“It is doubtless a peculiar psychical state that confers mediumistic power, but we know nothing of its nature, and we often ruin our experiments and lose our results by our ignorance. Certainly it is very probable that the psychical state of those present at a seance will be found to re-act on the medium. We should get no results if our photographic plates were exposed to the light of the room simultaneously with the luminous image formed by the lens. In every physical process we have to guard against disturbing causes.
If, for example, the late Prof. S.P. Langley, of Washington, in the delicate experiments he conducted for so many years – exploring the ultra red raditation of the sun – had allowed the thermal radiation of himself or his assistants to fall on his sensitive thermoscope, his results would have been confused and unintelligible. We know that similar confused results are obtained in psychical research, especially by those who fancy the sole function of a scientific investigator is to play the part of an amateur detective; and accordingly what they detect is merely their own incompetency to deal with problems the very elements of which they do not understand and seem incapable of learning. Investigators who, taking an exalted view of their own sagacity, enter upon this inquiry with their minds made up as to the possible or impossible, are sure to fail. Such people showuld be shunned, as their habit of thought and mode of action are inappropriate, and therefore essentially vulgar, for the essence of vulgarity is inappropriateness.
Inasmuch as we know nothing of the peculiar psychical state that constitutes mediummship, we ought to collect and record all conditions which attend a scucessful seance. Mediumship seems in some points analogous to ‘rapport’ in mesmeric trance, and it would be interesting to know whether a mesmeric sensitive is more open to mediumship than the rest of mankind. Again, are those who are good percipients in telepathic experiments also percipients in spontaneous telepathy, such as apparitions at the moment of death, and are these again hypnotic sensitives? Similar questions also arise as to somnambulists; in a word, is there anything in common between the obscure psychical states of these different classes of sensitives? Very probably there is, for all psychical phenomena, as we shall see directly, involve to a greater or less extent the operation of an unconscious part of our personality, a hidden self which in a medium emerges from its obscurity, as the normal consciousness and self-control subsides. This fact does, indeed, afford some clue to the peculiar psychological condition of mediumship.”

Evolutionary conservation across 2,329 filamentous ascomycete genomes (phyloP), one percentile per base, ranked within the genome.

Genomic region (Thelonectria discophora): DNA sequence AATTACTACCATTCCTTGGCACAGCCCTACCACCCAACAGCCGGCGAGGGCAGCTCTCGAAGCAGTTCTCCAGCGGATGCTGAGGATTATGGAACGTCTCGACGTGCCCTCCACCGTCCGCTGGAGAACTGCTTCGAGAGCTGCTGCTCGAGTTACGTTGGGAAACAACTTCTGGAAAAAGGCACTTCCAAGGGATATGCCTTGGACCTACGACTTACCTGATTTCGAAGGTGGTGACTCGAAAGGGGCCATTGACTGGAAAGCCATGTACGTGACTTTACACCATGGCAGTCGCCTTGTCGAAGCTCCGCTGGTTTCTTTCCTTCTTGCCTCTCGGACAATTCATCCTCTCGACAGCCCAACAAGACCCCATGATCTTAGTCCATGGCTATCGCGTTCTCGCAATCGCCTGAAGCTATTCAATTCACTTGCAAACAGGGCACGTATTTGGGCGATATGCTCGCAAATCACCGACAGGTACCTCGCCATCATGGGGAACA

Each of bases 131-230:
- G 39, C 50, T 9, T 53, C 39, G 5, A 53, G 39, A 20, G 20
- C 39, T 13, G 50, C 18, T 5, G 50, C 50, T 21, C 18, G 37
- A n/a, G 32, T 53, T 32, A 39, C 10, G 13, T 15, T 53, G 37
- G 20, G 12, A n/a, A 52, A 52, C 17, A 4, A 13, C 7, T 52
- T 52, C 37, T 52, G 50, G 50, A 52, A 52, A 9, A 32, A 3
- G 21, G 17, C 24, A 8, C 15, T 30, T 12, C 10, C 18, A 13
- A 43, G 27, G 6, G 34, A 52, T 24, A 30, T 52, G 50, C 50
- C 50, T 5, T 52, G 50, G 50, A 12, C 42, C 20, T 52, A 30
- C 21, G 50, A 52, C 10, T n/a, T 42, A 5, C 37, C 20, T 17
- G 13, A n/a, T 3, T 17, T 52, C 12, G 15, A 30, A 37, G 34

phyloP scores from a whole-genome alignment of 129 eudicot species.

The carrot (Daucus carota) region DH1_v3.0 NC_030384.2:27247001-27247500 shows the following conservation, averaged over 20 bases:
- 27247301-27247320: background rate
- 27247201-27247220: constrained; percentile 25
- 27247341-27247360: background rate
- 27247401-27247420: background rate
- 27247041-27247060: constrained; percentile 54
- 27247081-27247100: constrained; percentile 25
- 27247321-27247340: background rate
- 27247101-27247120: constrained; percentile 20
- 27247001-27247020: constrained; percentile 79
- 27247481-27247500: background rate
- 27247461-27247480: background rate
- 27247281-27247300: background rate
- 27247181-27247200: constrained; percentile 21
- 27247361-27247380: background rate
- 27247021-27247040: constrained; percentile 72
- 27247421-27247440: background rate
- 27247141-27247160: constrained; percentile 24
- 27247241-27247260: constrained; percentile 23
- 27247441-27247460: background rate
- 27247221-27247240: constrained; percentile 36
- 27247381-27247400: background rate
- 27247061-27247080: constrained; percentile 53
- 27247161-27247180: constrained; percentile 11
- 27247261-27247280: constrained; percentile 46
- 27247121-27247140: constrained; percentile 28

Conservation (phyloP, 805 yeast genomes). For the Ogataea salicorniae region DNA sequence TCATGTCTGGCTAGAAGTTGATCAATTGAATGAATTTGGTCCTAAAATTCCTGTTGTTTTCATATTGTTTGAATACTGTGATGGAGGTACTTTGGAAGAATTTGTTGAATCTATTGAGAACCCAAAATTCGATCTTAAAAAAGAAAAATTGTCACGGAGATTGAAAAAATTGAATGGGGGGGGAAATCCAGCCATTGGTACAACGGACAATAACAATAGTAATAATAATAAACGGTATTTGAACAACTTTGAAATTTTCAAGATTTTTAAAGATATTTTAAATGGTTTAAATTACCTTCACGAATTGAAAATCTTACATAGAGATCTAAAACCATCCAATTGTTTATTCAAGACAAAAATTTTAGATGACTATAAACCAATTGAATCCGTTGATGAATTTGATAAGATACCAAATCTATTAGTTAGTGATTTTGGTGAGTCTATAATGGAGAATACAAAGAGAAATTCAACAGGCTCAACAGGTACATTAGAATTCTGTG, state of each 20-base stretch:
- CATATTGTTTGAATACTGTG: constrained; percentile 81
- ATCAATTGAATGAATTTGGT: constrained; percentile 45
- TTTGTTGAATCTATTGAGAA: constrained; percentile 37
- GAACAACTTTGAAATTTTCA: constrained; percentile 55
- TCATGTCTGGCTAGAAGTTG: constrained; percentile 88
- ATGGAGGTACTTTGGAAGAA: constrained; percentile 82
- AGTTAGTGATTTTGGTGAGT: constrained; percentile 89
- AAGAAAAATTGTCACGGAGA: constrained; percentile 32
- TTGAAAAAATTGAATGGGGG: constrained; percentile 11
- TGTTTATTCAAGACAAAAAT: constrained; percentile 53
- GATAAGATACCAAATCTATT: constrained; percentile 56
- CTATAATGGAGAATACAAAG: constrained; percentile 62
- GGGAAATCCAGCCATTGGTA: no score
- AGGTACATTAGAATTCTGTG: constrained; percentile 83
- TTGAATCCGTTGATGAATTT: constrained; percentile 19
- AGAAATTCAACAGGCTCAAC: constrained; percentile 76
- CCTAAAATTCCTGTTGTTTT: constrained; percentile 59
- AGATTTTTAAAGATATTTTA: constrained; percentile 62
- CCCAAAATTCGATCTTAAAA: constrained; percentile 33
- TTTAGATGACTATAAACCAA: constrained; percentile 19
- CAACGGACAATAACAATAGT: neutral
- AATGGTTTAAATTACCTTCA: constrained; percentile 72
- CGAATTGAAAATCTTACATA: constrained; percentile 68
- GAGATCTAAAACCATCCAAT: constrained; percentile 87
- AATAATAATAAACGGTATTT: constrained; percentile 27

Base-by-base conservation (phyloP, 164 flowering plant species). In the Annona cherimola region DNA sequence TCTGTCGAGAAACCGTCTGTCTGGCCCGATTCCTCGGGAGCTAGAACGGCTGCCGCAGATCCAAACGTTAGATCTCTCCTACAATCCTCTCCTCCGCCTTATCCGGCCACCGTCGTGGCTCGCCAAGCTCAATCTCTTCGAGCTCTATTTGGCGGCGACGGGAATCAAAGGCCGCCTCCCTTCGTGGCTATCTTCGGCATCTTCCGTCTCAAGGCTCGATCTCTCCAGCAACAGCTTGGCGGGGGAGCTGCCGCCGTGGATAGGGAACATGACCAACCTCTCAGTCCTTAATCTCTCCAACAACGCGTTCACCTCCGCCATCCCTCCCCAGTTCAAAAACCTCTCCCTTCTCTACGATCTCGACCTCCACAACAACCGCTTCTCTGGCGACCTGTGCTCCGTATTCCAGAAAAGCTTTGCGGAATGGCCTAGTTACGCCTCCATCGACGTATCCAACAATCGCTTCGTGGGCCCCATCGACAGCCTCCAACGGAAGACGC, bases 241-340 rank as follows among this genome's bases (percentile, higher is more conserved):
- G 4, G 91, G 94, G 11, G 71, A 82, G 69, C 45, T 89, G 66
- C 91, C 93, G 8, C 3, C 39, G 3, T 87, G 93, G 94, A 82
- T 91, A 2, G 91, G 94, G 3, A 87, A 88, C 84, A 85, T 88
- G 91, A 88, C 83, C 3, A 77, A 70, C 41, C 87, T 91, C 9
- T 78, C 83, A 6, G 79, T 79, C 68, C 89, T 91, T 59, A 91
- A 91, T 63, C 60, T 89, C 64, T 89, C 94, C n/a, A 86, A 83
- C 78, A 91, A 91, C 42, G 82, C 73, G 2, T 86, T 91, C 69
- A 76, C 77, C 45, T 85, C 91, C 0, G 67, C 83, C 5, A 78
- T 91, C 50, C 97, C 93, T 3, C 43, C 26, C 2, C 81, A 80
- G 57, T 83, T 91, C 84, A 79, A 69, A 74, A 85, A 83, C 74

– from p. 120-122 of On the Threshold of the Unseen, by Sir William Barrett, F.R.S. (1917)
In researching parapsychology it has been fascinating to see how these studies have developed over 130 years of scientific scrutiny since the official founding of the Society for Psychical Research in 1882. Existing in a liminal realm of inquiry which penetrates both the center and the periphery of human experience, studying the history of investigation into exceptional human experiences provides a very potent ground for understanding the intellectual development of the past century.
The preceeding excerpt is taken from the 1917 edition of On the Threshold of the Unseen, by Sir William F. Barrett, F.R.S. At the time of writing the aetheric theory, which posits an unseen ground of material existence, was in vogue. Now we have non-local fields and dark matter which serve the same function, and in some ways are merely a renaming of similar ‘antiquated’ theories in light of more socially acceptable terms.
Similarly we find the “amateur detective” style of research, typified in the contemporary sense by debunking excercises such as the recent “Psychic Challenge” issued by Chris C. French, head of the Anomalistic Psychology Research Unit at Goldsmiths, London, Michael Marshall of the Merseyside Skeptics Society, and science writer Simon Singh, was an issue that came up early in the research history. Reading Barrett’s comments on this practice provides one of the clearest critiques of careless debunking, not only is it inappropriate to the phenomena, and to scientific inquiry in general, as he puts it, it is quite simply “vulgar.”